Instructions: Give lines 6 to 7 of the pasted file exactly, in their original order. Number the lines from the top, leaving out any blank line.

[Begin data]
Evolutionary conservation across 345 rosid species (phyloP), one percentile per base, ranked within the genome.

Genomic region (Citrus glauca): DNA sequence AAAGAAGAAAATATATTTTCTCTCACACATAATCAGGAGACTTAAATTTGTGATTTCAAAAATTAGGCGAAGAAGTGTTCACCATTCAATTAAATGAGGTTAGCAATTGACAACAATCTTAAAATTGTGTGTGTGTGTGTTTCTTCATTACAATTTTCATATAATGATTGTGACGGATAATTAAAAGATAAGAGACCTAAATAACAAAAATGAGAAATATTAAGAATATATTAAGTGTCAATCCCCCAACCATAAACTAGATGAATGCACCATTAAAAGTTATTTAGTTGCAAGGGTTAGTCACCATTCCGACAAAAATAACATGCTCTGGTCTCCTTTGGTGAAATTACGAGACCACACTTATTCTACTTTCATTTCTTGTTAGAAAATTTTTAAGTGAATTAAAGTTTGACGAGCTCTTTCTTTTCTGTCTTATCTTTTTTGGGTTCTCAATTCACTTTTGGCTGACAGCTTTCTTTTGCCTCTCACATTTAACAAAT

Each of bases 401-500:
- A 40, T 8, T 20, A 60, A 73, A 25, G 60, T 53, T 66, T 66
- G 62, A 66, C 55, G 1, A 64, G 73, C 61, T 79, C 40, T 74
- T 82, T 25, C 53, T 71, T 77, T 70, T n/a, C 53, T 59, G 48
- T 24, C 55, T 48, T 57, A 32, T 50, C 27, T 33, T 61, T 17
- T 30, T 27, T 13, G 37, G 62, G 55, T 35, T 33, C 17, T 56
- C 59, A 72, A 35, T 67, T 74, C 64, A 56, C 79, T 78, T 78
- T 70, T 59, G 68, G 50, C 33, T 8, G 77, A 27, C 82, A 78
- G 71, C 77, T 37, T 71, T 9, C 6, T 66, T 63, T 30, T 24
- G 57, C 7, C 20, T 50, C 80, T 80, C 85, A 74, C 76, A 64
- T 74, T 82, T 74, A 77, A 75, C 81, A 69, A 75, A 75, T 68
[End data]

- T 82, T 25, C 53, T 71, T 77, T 70, T n/a, C 53, T 59, G 48
- T 24, C 55, T 48, T 57, A 32, T 50, C 27, T 33, T 61, T 17